Following myocardial ischemia, extracellular matrix (ECM) deposition occurs at the site of the focal injury and at the border region.Methods and Results
We have applied a conceptually novel proteomic method for the analysis of ECM in cardiovascular tissues to a porcine model of ischemia-reperfusion injury. ECM proteins were sequentially extracted and identified by liquid chromatography tandem mass spectrometry. For the first time, ECM proteins, such as cartilage intermediate layer protein 1 (CILP-1), matrilin-4, extracellular adipocyte enhancer binding protein 1 (AEBP-1), collagen alpha-1 (XIV) and several members of the small leucine-rich proteoglycan family, including asporin and prolargin, were shown to contribute to cardiac remodeling. A comparison in two distinct cardiac regions at day 15 (the focal injury in the left ventricle and the border regionclose to the occluded coronary artery) revealed a discordant regulation of protein and messenger RNA levels: while gene expression for selected ECM proteins was similar in both regions, the corresponding protein levels were much higher in the focal lesion. Certain cartilage-related proteins, such as aggrecan, were only found at day 60 post injury. Principal component analysis and network inference based on more than hundred ECM proteins delineated asignature of early and late stage cardiac remodelling with transforming growth factor beta 1 (TGFβ-1) signalling being at the centre of the interaction network. Notably, interactions for CILP-1, asporin or aggrecan had to beinferred from experiments on other tissues, i.e. cartilage, since these proteins are currently not in public cardiac matrix interaction databases. Finally, novel cardiac ECM proteins identified by proteomics were validated in human left ventricular tissue acquired from ischemic cardiomyopathy patients at cardiac transplantation.Conclusions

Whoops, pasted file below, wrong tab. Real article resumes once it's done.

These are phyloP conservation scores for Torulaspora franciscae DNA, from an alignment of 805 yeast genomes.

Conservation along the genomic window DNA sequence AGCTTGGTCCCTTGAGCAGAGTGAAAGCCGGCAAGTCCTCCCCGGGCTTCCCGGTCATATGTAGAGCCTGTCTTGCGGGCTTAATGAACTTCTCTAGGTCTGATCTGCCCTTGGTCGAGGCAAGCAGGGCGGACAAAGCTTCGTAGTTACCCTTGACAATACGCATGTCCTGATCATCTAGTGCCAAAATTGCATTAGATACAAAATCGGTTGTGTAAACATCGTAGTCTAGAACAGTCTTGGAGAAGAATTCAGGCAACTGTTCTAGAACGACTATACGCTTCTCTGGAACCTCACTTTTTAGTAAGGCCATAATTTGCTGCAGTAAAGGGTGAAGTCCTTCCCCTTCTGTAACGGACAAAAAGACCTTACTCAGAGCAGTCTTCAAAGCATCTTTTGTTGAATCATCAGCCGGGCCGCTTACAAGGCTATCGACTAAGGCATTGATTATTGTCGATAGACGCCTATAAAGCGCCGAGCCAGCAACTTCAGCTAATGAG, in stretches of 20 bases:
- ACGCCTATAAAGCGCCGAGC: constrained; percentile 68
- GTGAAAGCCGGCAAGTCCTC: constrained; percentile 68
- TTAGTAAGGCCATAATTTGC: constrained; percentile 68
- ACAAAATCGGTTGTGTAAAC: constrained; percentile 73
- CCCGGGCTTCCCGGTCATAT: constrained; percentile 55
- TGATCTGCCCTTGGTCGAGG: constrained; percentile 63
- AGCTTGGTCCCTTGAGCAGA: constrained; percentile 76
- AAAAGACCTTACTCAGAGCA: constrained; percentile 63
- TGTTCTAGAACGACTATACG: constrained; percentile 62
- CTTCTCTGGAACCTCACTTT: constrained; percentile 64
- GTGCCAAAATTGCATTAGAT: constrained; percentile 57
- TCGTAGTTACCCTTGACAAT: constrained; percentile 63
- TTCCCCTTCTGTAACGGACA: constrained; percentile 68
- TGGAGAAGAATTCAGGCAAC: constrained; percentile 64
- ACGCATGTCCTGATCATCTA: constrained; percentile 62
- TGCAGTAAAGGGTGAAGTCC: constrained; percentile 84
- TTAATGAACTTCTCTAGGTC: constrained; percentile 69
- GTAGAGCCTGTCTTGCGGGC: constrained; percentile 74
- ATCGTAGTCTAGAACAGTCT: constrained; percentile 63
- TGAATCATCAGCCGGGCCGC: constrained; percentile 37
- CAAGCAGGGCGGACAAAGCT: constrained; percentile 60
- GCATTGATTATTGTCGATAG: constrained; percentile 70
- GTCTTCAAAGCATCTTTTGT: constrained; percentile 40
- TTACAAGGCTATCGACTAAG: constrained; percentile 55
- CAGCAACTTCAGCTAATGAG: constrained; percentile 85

Our proteomic analysis of cardiac ECM remodeling revealed previously unknown cardiac ECM components. This bio-signature of early and late stage ECM remodeling after myocardial ischemia-reperfusion injury may have clinical utility as prognostic markers and modifiable targets for drug discovery.